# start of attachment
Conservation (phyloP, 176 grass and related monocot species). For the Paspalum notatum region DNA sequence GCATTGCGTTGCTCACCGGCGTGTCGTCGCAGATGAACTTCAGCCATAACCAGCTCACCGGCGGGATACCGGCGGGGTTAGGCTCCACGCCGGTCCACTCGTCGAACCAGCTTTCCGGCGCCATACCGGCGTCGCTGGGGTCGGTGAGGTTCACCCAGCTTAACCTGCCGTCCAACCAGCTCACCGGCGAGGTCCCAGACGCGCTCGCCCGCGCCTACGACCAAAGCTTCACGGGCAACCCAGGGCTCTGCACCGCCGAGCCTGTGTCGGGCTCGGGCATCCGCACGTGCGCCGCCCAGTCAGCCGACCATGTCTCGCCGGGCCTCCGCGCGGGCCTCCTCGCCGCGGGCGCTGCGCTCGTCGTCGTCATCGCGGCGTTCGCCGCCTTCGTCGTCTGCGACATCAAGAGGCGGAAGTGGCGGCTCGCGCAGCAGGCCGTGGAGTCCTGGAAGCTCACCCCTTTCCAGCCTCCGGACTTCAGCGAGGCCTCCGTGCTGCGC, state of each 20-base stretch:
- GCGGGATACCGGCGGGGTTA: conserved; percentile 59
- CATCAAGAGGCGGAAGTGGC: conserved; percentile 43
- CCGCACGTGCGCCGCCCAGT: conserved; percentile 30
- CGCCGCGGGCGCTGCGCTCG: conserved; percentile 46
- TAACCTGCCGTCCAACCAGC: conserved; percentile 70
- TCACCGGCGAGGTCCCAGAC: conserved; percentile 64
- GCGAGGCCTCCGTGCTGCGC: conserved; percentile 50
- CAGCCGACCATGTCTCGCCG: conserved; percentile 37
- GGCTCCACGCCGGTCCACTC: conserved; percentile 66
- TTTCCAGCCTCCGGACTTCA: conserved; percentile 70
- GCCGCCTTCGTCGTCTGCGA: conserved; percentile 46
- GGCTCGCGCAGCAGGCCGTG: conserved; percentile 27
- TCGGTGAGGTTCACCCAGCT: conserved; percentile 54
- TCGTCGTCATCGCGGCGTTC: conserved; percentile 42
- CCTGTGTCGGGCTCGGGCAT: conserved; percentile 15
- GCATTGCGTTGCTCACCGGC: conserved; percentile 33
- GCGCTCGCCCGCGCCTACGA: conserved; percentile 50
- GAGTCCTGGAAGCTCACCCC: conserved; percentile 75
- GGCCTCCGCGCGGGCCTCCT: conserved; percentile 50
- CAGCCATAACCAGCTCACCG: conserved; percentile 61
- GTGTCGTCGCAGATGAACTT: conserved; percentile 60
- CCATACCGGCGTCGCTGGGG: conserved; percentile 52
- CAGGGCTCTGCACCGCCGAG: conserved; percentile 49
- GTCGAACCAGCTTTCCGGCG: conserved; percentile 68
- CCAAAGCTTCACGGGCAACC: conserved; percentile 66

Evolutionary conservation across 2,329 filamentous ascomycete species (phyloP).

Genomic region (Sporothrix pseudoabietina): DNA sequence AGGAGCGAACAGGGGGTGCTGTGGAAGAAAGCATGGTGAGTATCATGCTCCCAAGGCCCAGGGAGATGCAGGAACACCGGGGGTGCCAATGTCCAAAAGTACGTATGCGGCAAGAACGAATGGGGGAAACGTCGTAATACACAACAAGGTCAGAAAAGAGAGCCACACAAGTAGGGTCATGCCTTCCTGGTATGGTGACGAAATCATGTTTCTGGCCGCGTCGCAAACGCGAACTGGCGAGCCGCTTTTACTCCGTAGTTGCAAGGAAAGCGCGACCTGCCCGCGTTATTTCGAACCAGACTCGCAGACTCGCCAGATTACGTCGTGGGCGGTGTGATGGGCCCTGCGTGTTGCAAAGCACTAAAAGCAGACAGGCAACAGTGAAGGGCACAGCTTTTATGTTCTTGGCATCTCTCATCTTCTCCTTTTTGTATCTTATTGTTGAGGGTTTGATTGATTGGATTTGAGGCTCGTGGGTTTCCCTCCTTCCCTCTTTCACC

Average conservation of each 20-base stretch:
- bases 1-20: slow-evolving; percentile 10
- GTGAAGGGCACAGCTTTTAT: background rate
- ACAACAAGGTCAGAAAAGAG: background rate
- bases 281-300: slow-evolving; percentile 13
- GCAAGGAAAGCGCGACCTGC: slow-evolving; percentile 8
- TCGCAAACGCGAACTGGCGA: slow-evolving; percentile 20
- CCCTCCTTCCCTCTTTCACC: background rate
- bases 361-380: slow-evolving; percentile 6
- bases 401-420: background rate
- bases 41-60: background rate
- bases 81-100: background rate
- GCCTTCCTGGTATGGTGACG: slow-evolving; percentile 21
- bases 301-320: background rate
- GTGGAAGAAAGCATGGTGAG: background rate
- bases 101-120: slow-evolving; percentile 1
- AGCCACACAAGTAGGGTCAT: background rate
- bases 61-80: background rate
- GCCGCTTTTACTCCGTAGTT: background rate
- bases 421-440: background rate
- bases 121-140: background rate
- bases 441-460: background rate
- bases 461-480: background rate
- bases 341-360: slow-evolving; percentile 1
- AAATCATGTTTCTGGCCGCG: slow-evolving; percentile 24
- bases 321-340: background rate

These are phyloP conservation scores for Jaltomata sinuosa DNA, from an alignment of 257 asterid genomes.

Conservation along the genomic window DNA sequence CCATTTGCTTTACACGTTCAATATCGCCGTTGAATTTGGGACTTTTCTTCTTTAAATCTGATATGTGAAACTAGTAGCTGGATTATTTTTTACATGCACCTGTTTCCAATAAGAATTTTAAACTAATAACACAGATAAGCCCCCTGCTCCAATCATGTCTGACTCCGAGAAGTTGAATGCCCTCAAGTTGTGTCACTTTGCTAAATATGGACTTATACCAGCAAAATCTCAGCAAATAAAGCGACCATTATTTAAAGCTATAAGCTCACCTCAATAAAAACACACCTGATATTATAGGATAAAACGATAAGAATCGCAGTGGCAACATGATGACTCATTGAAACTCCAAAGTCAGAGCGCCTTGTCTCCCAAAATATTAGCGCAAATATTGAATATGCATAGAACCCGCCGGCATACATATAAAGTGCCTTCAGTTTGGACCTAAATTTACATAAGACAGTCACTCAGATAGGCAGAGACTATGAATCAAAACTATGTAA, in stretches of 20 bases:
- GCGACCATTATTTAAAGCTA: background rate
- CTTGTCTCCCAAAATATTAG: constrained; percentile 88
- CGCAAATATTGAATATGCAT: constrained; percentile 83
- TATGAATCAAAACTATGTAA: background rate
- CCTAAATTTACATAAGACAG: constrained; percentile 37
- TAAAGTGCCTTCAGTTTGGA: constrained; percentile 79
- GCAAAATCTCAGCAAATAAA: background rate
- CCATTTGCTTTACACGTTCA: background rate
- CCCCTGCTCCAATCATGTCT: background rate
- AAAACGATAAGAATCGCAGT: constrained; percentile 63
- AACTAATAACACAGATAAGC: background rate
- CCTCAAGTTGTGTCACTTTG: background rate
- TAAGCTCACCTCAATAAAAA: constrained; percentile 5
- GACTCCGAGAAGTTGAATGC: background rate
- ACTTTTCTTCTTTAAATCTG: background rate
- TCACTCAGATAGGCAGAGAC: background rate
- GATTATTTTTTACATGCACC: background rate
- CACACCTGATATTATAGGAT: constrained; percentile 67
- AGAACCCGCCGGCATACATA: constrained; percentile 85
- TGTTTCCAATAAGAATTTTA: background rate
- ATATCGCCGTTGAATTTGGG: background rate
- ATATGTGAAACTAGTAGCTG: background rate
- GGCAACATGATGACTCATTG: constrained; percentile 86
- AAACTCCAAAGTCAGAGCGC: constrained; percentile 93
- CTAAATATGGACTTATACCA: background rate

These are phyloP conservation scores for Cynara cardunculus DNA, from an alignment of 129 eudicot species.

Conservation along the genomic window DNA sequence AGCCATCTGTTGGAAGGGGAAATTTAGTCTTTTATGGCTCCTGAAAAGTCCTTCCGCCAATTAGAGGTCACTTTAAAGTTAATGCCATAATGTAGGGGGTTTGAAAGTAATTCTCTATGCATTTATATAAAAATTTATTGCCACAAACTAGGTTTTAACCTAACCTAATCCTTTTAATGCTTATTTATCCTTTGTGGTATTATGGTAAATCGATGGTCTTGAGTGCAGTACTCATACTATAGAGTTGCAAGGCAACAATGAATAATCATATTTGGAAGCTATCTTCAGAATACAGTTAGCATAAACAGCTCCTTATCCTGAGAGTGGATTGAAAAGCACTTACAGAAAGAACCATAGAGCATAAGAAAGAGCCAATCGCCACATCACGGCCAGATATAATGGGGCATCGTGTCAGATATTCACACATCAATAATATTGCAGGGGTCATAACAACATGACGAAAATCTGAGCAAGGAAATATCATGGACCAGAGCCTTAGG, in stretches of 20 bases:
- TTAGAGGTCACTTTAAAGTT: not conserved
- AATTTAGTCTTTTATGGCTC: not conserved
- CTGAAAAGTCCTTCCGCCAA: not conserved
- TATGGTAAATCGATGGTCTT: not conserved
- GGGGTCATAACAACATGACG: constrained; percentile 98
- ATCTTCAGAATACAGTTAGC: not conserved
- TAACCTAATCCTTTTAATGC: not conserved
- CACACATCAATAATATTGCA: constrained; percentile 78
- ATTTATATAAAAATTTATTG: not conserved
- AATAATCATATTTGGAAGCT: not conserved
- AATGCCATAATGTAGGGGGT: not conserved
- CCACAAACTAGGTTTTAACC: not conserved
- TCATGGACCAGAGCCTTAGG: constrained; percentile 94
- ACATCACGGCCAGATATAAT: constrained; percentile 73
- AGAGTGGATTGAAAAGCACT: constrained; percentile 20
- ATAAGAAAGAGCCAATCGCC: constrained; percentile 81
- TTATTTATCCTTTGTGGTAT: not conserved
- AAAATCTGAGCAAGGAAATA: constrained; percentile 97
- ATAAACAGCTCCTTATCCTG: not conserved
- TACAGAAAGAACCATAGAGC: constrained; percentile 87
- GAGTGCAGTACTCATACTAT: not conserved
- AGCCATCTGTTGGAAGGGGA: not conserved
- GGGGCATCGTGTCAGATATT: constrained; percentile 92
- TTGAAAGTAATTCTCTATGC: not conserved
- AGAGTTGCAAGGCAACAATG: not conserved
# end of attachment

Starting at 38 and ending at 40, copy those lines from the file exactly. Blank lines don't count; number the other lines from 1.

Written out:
- bases 401-420: background rate
- bases 41-60: background rate
- bases 81-100: background rate